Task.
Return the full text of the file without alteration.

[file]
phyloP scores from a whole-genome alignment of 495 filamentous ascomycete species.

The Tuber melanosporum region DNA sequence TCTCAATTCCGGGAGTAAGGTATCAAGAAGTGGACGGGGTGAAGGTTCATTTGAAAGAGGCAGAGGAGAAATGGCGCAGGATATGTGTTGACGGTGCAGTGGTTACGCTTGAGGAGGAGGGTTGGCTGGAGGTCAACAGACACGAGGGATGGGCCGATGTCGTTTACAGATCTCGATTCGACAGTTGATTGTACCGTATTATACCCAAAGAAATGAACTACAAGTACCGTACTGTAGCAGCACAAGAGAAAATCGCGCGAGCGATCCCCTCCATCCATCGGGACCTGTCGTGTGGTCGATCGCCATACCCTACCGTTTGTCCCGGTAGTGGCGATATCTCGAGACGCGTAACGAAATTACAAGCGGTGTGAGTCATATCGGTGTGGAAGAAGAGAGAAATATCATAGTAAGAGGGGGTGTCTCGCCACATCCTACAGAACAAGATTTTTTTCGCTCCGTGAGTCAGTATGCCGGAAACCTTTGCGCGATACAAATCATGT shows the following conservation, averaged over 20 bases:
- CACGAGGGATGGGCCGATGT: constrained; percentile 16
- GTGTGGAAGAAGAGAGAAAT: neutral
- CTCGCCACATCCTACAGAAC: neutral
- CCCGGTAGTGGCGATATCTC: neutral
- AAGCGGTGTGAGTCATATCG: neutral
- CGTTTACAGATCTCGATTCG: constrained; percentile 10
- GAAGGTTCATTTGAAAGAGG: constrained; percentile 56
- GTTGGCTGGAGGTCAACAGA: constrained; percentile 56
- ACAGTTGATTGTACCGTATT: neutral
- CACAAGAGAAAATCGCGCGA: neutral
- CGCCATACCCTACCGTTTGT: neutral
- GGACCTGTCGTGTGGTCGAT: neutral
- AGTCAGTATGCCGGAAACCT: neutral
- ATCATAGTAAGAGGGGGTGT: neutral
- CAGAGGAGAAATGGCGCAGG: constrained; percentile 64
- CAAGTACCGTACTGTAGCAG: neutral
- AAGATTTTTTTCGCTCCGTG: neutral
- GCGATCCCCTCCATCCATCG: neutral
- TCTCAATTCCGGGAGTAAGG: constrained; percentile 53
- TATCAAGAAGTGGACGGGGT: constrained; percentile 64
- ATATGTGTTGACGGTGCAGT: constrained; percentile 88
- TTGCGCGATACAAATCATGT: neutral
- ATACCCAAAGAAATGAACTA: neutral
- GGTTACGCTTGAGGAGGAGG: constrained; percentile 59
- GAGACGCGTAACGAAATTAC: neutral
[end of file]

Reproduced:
phyloP scores from a whole-genome alignment of 495 filamentous ascomycete species.

The Tuber melanosporum region DNA sequence TCTCAATTCCGGGAGTAAGGTATCAAGAAGTGGACGGGGTGAAGGTTCATTTGAAAGAGGCAGAGGAGAAATGGCGCAGGATATGTGTTGACGGTGCAGTGGTTACGCTTGAGGAGGAGGGTTGGCTGGAGGTCAACAGACACGAGGGATGGGCCGATGTCGTTTACAGATCTCGATTCGACAGTTGATTGTACCGTATTATACCCAAAGAAATGAACTACAAGTACCGTACTGTAGCAGCACAAGAGAAAATCGCGCGAGCGATCCCCTCCATCCATCGGGACCTGTCGTGTGGTCGATCGCCATACCCTACCGTTTGTCCCGGTAGTGGCGATATCTCGAGACGCGTAACGAAATTACAAGCGGTGTGAGTCATATCGGTGTGGAAGAAGAGAGAAATATCATAGTAAGAGGGGGTGTCTCGCCACATCCTACAGAACAAGATTTTTTTCGCTCCGTGAGTCAGTATGCCGGAAACCTTTGCGCGATACAAATCATGT shows the following conservation, averaged over 20 bases:
- CACGAGGGATGGGCCGATGT: constrained; percentile 16
- GTGTGGAAGAAGAGAGAAAT: neutral
- CTCGCCACATCCTACAGAAC: neutral
- CCCGGTAGTGGCGATATCTC: neutral
- AAGCGGTGTGAGTCATATCG: neutral
- CGTTTACAGATCTCGATTCG: constrained; percentile 10
- GAAGGTTCATTTGAAAGAGG: constrained; percentile 56
- GTTGGCTGGAGGTCAACAGA: constrained; percentile 56
- ACAGTTGATTGTACCGTATT: neutral
- CACAAGAGAAAATCGCGCGA: neutral
- CGCCATACCCTACCGTTTGT: neutral
- GGACCTGTCGTGTGGTCGAT: neutral
- AGTCAGTATGCCGGAAACCT: neutral
- ATCATAGTAAGAGGGGGTGT: neutral
- CAGAGGAGAAATGGCGCAGG: constrained; percentile 64
- CAAGTACCGTACTGTAGCAG: neutral
- AAGATTTTTTTCGCTCCGTG: neutral
- GCGATCCCCTCCATCCATCG: neutral
- TCTCAATTCCGGGAGTAAGG: constrained; percentile 53
- TATCAAGAAGTGGACGGGGT: constrained; percentile 64
- ATATGTGTTGACGGTGCAGT: constrained; percentile 88
- TTGCGCGATACAAATCATGT: neutral
- ATACCCAAAGAAATGAACTA: neutral
- GGTTACGCTTGAGGAGGAGG: constrained; percentile 59
- GAGACGCGTAACGAAATTAC: neutral